Parenting and Child Care

“Approximately 80, 000 women detained or incarcerated in jails or prisons are mothers, and many are pregnant” (Koons et al, 1997, p.521; Johnston, 1995). In the United States, “women under supervision by the justice system agencies were mothers of an estimated 1.3 million minor children (Bureau of Justice Statistics, 1999).What is worse than the soaring number of offenders who have children or who are pregnant is that many female offenders are severely lacking in both the quantity and quality of knowledge they posses regarding the birthing process, proper nutrition, and child care/guidance and they are far too often denied access to the reproductive services that they require (Pollock-Byrne, 1990).

Incarceration imposes many adverse effects on the mother-child bond, the family unit, and the development of children born to female offenders. For mother who have very young children as well as for pregnant offenders the separation takes place nearly directly after birth or at an age too young for the necessary bonding to occur. Without this bonding period the mother-child relationship can be seriously hindered and may never have a chance to occur (Bloom, 1993). The separation of the child from the mother can be a traumatic event for many children of all ages if their mother is sentenced to incarceration. The trauma associated with the separation can impose emotional, psychological, and physical problems for these children (Bloom, 1993). Research shows that the children of incarcerated women often struggle in school, with interpersonal relationships, and are at a far greater risk for delinquent behaviour and future incarceration that children whose parents are not incarcerated (Bloom, 1993). After discussing the adverse effects that incarceration has on children and the mother-child relationship, I must note that family reunification is a goal for many women in prison. In order to help female offenders achieve this goal and be successful in their parenting practices, programming is needed to educate them on parenting roles and the developmental needs of children (Koons et al, 1997).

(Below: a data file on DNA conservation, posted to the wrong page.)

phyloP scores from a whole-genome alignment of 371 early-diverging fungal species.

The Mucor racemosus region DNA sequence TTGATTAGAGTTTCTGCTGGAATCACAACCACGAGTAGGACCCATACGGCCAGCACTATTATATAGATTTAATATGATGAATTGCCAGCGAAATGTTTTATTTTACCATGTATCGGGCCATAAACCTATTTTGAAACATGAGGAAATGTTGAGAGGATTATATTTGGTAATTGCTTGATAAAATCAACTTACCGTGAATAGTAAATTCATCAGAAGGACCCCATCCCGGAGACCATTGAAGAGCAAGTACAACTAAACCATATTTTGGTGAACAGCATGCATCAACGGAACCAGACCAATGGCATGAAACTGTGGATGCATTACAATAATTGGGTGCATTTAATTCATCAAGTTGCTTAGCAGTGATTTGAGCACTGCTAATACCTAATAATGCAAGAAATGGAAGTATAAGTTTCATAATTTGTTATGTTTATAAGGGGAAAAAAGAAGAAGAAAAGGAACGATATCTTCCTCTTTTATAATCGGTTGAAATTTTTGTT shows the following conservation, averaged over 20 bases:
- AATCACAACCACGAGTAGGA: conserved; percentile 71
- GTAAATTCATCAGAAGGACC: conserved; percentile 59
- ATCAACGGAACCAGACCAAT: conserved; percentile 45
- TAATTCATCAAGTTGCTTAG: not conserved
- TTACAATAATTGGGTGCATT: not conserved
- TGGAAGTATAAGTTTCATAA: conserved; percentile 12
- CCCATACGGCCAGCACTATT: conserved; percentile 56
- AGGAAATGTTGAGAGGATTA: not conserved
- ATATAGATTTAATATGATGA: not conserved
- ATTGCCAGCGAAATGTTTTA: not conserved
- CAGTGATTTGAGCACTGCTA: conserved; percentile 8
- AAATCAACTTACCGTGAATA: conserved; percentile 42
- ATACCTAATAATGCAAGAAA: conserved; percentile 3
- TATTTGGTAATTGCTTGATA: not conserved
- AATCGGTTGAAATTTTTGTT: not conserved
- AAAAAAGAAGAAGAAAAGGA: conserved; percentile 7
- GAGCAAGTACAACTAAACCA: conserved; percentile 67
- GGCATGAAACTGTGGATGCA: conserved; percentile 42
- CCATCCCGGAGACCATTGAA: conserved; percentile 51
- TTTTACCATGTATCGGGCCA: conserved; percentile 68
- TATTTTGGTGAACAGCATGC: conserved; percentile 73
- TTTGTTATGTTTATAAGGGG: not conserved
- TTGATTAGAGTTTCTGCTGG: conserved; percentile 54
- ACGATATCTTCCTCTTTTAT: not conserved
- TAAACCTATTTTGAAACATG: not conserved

The main concerns that parenting and child care programs attempt to address are prenatal care, the care and placement of children, visitation policies, and custody rights (Koons et al, 1997). The New York women's prison at Bedford Hills initiated a string of programs in the United States that allow for mothers who have 2 years or less of their sentence remaining, in which their offence did not involve their child, are able to have their babies with them and care for them in prison (Radosh, 2002). These ‘nursery programs' provide counselling, support groups, parenting classes, substance abuse treatment, and vocational training (Radosh, 2002, p.312). Each of these program elements is essential for the rehabilitation and successful recovery of mothers in prison. Rodash (2002) further discusses the impact that mother-infant programs have on offender recidivism, arguing that female inmates who are mothers and participate in parenting programs have a significantly lower recidivism rate than other offenders.